The understatement of the year: Meetings are often not quite as effective as they should be.
You can find hundreds of blog posts on the topic, from Forbes, Inc, Wikihow and Quora only to name a few. These posts usually cover the same topics, most commonly the need to have an objective, agenda, the right people in the room, actions at the end, starting and ending on time.
At Pragmateam we recently asked participants in a training session on the topic to list all the things that make meetings ineffective; before, during and after the meeting occurs. The group then worked through the list and found remedies for each one.
The entire exercise took 15min. The participants smashed through it because everyone knows what an effective meeting looks like, what factors prevent and contribute to one. Everyone. Knows.
So why don’t effective meetings occur more often? Why is it still the stuff of Dilbert comics and prompts a knowing smile from everyone in the room when the topic comes up?
Before the meeting
1. A good meeting requires preparation from the meeting organiser, which means it takes more time upfront.
A well prepared meeting consists of a few things, all of which take time, and all of which are considered so obvious and plain standard that typically none of them are done.
Writing out a purpose of the meeting and considering the desired outcome takes time. Most meetings do have an agenda, but it often serves as a checklist of talking points instead of topics that build on each other with the purpose to achieve the desired outcome
2. A good meeting often requires preparation from the attendees, which means it takes more time upfront.
Important meetings often require people to pre-read or pre-think about the topic at hand. People rarely do, and not allowing time at the beginning of your meeting to set the context can only end in one possible outcome: another meeting.
Two things to consider when pre-reading/thinking is required: 1) Keep the material succinct, highlight the important sections/slides, and be clear on the decision to be made during the meeting. 2) Take time during the meeting to recap on the important slides and bring participants up to speed.
3. There are too many people in the room, too many people on the call, and not all of the people are the right ones.
Too many chefs spoil the broth. Especially when the “chefs”are not the ones actually close to the topic and/or aren’t empowered to make decisions. We came out of a recent workshop with over 50 action items, which is testimony to not having the right people in the room.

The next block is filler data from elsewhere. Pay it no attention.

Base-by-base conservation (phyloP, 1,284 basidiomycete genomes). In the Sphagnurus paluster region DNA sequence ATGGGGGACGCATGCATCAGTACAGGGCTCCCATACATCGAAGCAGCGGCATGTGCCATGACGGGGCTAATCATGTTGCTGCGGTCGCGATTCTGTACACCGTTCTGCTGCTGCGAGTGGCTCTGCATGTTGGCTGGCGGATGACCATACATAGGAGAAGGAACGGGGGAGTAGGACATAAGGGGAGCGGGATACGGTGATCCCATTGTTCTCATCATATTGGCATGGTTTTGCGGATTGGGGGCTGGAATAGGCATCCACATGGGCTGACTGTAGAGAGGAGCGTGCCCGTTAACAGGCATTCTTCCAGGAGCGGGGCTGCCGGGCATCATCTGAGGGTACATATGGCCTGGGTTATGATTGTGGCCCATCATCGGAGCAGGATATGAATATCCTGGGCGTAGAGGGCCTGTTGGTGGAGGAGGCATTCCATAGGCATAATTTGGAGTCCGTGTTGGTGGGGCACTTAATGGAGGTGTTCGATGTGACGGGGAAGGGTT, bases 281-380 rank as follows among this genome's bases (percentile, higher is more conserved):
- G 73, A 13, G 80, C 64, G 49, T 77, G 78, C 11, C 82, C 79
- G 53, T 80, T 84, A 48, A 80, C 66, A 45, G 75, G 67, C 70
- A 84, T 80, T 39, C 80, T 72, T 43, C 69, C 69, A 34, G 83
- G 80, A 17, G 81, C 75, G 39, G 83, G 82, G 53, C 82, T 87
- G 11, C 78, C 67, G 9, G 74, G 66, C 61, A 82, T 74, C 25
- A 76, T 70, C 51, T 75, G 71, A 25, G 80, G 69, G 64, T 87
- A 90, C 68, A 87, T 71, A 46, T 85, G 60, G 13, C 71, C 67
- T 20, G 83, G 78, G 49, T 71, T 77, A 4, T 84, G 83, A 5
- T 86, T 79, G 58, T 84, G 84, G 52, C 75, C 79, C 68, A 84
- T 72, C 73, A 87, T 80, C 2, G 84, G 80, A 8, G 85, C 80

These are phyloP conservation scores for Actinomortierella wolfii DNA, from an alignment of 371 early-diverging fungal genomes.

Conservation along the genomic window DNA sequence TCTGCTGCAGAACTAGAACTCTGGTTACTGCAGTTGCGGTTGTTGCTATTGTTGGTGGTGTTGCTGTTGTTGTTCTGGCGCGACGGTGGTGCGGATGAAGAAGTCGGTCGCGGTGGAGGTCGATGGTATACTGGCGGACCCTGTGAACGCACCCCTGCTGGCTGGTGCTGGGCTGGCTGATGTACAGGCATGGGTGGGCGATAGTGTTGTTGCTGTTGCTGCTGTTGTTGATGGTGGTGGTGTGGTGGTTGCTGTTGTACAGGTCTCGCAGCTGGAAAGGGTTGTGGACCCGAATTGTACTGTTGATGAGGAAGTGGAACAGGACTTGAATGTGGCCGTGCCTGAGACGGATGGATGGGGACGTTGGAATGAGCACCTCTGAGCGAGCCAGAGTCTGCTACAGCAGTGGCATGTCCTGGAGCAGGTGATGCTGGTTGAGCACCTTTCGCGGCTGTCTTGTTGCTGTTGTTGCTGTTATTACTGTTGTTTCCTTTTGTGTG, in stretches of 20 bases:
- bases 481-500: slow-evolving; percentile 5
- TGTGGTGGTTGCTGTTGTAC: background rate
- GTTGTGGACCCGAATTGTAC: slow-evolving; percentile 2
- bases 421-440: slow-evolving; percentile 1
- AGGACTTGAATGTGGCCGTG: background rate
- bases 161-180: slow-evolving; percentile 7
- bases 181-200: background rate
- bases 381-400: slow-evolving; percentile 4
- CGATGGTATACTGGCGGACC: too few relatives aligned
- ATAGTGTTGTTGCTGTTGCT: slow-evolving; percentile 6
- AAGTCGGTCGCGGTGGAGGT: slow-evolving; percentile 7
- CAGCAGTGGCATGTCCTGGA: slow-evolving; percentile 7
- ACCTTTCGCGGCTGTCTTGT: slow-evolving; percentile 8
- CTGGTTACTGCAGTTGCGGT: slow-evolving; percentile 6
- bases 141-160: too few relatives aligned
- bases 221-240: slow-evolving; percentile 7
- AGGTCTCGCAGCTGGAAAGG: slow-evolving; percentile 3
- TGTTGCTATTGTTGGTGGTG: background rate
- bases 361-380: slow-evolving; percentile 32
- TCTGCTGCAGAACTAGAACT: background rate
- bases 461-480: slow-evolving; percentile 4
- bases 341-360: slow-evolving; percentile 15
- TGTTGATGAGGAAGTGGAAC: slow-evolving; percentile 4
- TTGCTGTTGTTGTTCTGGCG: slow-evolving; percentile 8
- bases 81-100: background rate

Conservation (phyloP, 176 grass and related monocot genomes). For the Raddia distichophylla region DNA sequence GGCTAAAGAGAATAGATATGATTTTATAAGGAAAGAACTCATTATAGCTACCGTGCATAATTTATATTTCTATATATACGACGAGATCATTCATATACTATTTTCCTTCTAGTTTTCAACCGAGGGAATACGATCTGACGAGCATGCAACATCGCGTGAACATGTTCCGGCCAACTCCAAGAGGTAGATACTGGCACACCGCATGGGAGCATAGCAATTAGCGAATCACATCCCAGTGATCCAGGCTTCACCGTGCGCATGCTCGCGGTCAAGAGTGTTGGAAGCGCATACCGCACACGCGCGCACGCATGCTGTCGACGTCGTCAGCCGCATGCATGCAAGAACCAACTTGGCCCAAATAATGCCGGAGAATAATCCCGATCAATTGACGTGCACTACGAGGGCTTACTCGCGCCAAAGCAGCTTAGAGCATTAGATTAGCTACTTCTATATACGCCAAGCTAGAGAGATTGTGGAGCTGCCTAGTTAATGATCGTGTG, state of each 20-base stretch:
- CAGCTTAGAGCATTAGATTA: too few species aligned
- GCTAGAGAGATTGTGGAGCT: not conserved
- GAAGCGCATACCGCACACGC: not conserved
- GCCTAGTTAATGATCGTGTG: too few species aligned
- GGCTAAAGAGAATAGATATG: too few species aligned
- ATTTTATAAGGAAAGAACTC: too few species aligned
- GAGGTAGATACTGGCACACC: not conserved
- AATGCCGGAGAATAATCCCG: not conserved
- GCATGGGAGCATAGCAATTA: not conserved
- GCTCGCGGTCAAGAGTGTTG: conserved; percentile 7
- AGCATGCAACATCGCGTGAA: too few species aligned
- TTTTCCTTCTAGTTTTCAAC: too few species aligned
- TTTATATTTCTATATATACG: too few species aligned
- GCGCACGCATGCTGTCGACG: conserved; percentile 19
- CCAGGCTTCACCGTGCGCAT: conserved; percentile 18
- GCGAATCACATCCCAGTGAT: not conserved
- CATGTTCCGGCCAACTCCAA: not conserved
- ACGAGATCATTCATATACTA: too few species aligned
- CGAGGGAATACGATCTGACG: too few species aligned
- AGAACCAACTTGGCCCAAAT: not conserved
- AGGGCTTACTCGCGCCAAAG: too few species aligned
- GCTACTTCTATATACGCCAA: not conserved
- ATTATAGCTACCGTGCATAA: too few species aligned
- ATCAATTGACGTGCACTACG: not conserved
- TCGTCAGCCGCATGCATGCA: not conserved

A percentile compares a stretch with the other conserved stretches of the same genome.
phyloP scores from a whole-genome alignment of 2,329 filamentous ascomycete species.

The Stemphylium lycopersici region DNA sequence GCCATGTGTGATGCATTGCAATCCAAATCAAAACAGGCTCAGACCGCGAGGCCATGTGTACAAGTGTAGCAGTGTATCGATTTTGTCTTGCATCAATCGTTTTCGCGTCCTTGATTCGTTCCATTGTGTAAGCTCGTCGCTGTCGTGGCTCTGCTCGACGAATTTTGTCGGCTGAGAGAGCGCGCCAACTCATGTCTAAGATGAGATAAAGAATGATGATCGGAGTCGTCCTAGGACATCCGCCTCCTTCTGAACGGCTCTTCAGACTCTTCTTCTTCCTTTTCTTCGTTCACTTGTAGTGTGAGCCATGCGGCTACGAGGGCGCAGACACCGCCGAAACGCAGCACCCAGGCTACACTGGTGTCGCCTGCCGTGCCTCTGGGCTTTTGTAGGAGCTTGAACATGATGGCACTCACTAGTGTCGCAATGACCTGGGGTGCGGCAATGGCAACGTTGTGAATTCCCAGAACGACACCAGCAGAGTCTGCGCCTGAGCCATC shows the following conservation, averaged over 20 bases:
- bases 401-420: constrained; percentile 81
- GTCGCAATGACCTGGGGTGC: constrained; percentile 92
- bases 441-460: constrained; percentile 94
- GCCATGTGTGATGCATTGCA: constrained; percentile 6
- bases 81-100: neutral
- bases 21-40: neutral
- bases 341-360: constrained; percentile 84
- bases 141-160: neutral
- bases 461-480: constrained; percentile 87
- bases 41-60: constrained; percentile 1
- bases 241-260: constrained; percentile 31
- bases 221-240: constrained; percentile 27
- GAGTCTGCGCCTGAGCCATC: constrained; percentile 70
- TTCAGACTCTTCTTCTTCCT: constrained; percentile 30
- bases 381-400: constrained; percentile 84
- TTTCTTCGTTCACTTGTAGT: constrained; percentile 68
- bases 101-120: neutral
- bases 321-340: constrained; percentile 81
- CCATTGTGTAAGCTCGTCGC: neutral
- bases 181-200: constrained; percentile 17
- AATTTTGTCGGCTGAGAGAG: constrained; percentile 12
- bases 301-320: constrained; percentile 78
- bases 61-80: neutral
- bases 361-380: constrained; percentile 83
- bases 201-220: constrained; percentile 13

A big part of meeting preparation is to find the right mix of people, and make sure they attend.
During the meeting
4. Assuming everyone agrees on the objective of the meeting
When you took the time to write up clear objectives, don’t wait until the end of the meeting to realise that no one agreed to the objectives and everyone starts questioning you and the purpose of this waste of time.
Stating the objective and expected outcomes of your meeting at the beginning and allowing the participants to add/amend is invaluable. It achieves clarity, focus and ownership. In the worst case, you bring disagreement on the objective to light upfront and have the chance to either manage expectations, change the focus or cancel the meeting before it takes place.
5. Not knowing where to capture content throughout the meeting
Without a designated, visible space to capture actions, assumptions and the like, eg a (digital) whiteboard or flipchart, you are less likely to capture them at all throughout the meeting. If you capture the items on your laptop, you 1) loose connection to your meeting attendees, 2) encourage everyone else to use their laptops as well, and 3) capture it only for yourself and are likely to capture misunderstandings or make mistakes.
6. A just-get-it-done attitude towards meetings
“Everyone knows how effective meetings should be run. But this meeting is different. We don’t need all the rah-rah of objectives, desired outcomes and flipcharts, we don’t have time for this. We just need to get through this and make a decision at the end. We just need to get it done.”
Running ineffective meetings to save time is paradoxical, but happens everywhere. Preparing meetings well, facilitating discussions and reigning attendees in during a meeting is always important. Especially under time pressure. There is no point in accelerating in the wrong direction.
After the meeting
7. Outlook determines the duration of your meetings
If your calendar contains back to back meetings starting at each full or half hour, you have fallen into the Outlook trap: Just because the calendar box comfortably fits 30min or 60min increments into its grid should not require you to have such long meetings.
Your only chance to make your 3pm meeting on time is when your 2pm meeting ends 5min early. And just as water equally fills the space available, meetings rarely end when there is nothing more to discuss - but when the time is up.
Schedule 15min or 45min meetings and allow people to show up on time to their next meeting.
8. Capturing, distributing and following up on the output takes time
A photo says more than a thousand words. Taking a photo of the output created together can trigger memory much better than a bullet points in word written by a single person. Nearly ubiquitous Optical Character Recognition, or OCR, technology in Google and Evernote preempts the argument of making photos harder to find once filed away.
It does take some effort to capture the photos and distributing them to all attendees in a convenient way takes time. But the shared experience of collaboration and contributing to something makes it much more valuable.